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Gaming Review

'New Super Mario Bros. U review' (Wii U): HD Mario is best looking yet

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Released on Thursday, Nov 15 2012

New Super Mario Bros Wii U first look

© Nintendo / NeoGAF


Release Date: November 18 (North America), November 30 (Europe)
Platforms available on: Wii U
Developer: Nintendo
Publisher: Nintendo
Genre: Platformer

Although the original Nintendo Wii launched with Wii Sports and The Legend of Zelda: Twilight Princess, it was without a Mario game until Super Mario Galaxy one year on.

Fortunately, Nintendo has rectified this problem with the Wii U, releasing New Super Mario Bros. U alongside the console. And while it's not as innovative as Nintendo Land, the use of excellent visuals, well-designed levels and unique multiplayer modes ensure that Mario's Wii U debut is a memorable one.

In a departure from the norm, New Super Mario Bros. U doesn't feature a kidnapping, instead, Mario and his chums are sent packing from Peach's castle courtesy of a giant mechanical arm attached to Bowser's airship.

'New Super Mario Bros. U' screenshot
With the Koopalings standing in his way and a dark cloud gathering, Mario must make his way back to Princess Peach before it's too late. It's not Shakespeare, but then Mario games have never been about the story.

Instead, New Super Mario Bros. U is about showing off the Wii U's added horsepower, functionality and features, and in this respect, it largely does a good job. For starters, this is easily the best-looking Mario game to date, thanks to the introduction of high definition visuals.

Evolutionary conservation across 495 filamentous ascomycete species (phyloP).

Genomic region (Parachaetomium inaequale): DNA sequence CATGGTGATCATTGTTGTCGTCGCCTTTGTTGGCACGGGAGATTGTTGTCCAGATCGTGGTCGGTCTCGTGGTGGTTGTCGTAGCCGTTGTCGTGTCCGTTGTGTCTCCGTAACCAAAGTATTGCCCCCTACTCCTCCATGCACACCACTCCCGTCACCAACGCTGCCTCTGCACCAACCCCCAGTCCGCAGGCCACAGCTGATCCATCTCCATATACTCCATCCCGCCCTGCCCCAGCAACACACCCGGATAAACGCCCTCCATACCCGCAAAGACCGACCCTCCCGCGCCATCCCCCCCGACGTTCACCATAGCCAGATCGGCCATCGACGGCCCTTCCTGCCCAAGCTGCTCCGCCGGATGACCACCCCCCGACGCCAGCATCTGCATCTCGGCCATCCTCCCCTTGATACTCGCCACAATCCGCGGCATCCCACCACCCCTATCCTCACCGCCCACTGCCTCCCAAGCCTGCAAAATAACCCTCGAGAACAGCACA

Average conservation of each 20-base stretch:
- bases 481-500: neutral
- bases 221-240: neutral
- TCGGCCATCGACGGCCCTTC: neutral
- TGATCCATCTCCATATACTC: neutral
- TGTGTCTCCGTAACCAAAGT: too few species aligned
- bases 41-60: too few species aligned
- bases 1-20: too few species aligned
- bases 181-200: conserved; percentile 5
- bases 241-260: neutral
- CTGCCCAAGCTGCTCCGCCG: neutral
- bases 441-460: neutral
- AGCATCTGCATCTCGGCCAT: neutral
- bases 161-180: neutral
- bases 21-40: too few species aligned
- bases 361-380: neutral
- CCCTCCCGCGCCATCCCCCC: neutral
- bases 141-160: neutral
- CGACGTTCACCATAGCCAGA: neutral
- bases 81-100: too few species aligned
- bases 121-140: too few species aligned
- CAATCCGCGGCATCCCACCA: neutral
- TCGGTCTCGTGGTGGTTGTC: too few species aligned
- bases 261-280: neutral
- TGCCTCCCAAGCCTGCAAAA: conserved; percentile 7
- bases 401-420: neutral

The backdrops are bursting with colour and packed with detail. Underwater levels are pleasingly bright, perfectly capturing that tropical feel, while late night winter levels, which feature pine trees, shooting stars and snowdrops, are likely to make you feel as festive as a Coca Cola ad.

In terms of gameplay, if you've played any of the New Super Mario Bros. games in recent years then you should know exactly what to expect. Levels are extremely well designed and are brimming with coins, enemies, shortcuts and secrets.


Castles and airships conclude with a boss fight, while enjoyable bonus stages see players try to regain stolen loot and guide baby Yoshis to safety. Power-ups such as the Squirrel suit are a helpful addition, even if they are a little too similar to Tanooki suits, while it's great to see the return of the Penguin suit and the aforementioned Yoshis.

It all takes place on a gorgeous world map, which also sports its fair share of secrets and surprises, and is definitely one of the more challenging Mario games of the past few years, although still not a patch on old-school releases.

However, while there can be no denying that the game is a joy to play, compared to the likes of the hugely innovative Super Mario Galaxy or Nintendo Land, the developers could be accused of playing it safe by once again revisiting the New Super Mario Bros. series.

'New Super Mario Bros. U' screenshot
When playing the game's single-player campaign on a big-screen TV, for example, the Wii U GamePad doesn't serve much purpose. Despite its size and weight, it's comfortable to hold and works well as a traditional controller, while the touchscreen can be used to navigate menus and equip items. It does, however, serve one major function, in that it enables users to continue playing when somebody else is watching the TV.